Before: A painting of the JSE trading floor pre-1994. Picture: Russell Roberts
Before: A painting of the JSE trading floor pre-1994. Picture: Russell Roberts

I began my career on the stock exchange on February 1 1972, literally the day after completing articles with accounting firm Schwartz, Fine & Kane.

As a chartered accountant I was probably overqualified for my position as a "desk jockey" with stockbroker Max Pollak & Freemantle, but after three years of reconciling bank statements and vetting journal entries, I passed through the hallowed doors of the trading floor on the seventh floor of the JSE building in Hollard Street. The minute I did, I knew a thrilling world was opening up for me.

My work was basic: I was there to deliver orders to the dealers, book transactions and give prices to clients over the phone. Buy, sell and sales prices were recorded in chalk by a chain of recorders positioned in front of the sector boards.

It took some time to learn where various counters were listed, and naturally, as a rookie, I would receive calls from pranksters on the floor asking me for the prices of fictitious shares like Consolidated Ordinaries or North Western Textiles. I would break out in a sweat, scanning the boards with my binoculars and trying to locate these fabricated stocks, while my colleagues, in on the game, ignored my pleas for assistance. My panic would end only when the caller, blasting me with insults, slammed down the phone.

When markets turned busy, the trading floor exploded with excitement. Noise levels lifted the ceiling. Dealers would rush back and forth to their desks, reporting trades and collecting fresh orders. Tempers boiled over as they juggled scraps of paper and tried their best to maintain a semblance of order, but in these frenzied markets mistakes were common. To survive the turmoil you rapidly developed immunity against the rants of abusive dealers, particularly if you dared question their rambling and incoherent instructions. You learnt fast to keep your nerve.

Back in 1972, computers were huge, lumbering machines that were expensive to maintain and functioned as nothing more than giant bookkeeping machines — processing trades, printing brokers’ notes and updating clients’ accounts.

But, believe it or not, the JSE was ahead of its time. Its mainframe-driven clearing house made it one of the more efficient and modern exchanges in the world. Not only was the JSE a global leader in technology, it was the resource capital of the world — an exceedingly attractive investment destination.

But harsh exchange controls that had been introduced shortly after the Sharpeville massacre in the early 1960s to limit capital outflows severely hampered the growth of our market. In simple terms, it meant a nonresident seller of shares could repatriate the sale proceeds only by exchanging the rands that had been realised with another foreigner who wanted to buy shares. The rate at which this swap was transacted was at a significant discount to the official rand exchange rate. Naturally, this constrained fresh inflows, resulting in the pool of foreign interest being limited to a defined group.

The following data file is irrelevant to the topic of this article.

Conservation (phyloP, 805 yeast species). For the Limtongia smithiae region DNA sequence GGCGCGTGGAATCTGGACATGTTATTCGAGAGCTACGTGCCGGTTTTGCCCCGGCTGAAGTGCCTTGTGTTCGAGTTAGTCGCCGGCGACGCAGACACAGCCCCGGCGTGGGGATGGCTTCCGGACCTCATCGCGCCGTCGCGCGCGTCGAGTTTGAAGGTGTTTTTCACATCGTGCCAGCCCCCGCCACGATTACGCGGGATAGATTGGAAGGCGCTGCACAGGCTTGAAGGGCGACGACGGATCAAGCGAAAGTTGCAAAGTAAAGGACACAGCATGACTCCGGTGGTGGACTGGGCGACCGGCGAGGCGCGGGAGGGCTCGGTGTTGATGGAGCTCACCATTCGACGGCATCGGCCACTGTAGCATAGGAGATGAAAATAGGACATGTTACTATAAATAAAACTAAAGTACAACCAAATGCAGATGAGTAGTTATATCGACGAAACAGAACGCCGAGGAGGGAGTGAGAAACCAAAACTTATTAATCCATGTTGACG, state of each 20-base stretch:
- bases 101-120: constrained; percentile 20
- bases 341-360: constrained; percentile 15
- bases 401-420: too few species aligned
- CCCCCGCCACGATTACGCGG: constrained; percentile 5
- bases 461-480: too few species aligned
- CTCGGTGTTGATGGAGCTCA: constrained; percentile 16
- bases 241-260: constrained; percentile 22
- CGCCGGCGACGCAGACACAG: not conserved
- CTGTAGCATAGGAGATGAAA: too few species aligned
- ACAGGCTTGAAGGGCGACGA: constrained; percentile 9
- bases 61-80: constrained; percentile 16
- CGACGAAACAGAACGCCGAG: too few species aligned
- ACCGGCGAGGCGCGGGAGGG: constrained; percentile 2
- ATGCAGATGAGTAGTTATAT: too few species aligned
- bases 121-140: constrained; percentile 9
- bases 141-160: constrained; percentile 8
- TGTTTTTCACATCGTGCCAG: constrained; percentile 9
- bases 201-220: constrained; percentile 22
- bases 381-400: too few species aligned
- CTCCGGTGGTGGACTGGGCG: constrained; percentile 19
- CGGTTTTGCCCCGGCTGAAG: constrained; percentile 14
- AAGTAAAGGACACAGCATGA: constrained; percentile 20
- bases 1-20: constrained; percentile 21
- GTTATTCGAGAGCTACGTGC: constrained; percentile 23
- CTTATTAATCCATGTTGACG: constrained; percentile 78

Yet, despite the limitations enforced on our market by exchange controls, offshore trade in mining shares and the occasional industrial such as SA Breweries was vigorous.

Communications at the time were archaic, though, compared with today’s global high-speed voice, messaging and internet links.

In 1972 you could not pick up a phone and make an international call without the assistance of an operator. Direct dialling to London was introduced only in 1978. Instead, brokers connected with their agents or counterparts via telex or even coded telegrams.

It is 23 years since the JSE introduced electronic trading, a move that eliminated the inefficiencies and inconsistencies of the old open-outcry market. Today, our broking firm can handle 1,000 times more trade than in the past with a quarter of the staff and a 10th of the problems. The gold mines are no longer operating and SA Breweries has vanished, but at the touch of a button I can buy Amazon in New York, Royal Dutch Shell in London and LVMH in Paris for clients.

The exhilaration I felt when the opening bell was rung on that first day in February 1972 has long left me. When markets hit peaks I now have to confine my high spirits to a tweet.

Gone too are characters like "General Custer" (Bert Todd), who was welcomed back to the floor every Friday, after lunch, to the beat of tom-toms after once confessing to young dealers that he had had his "last stand" years ago. Or the irascible Bob Fowles, who would slap the back of your head if you asked him if he had an interest in Chics (Corner House Investment Corp).

It’s no use lamenting. We can’t stand in the way of progress. The great-grandchild of that lumbering bookkeeping machine not only generates around 70% of trade on the JSE today, but it is now devising its own investment strategies and voting at company meetings.

I really don’t mind. Honestly. I just wish he or she would play an occasional prank or, at worst, tell a joke.

Shapiro is deputy chair at Sasfin Securities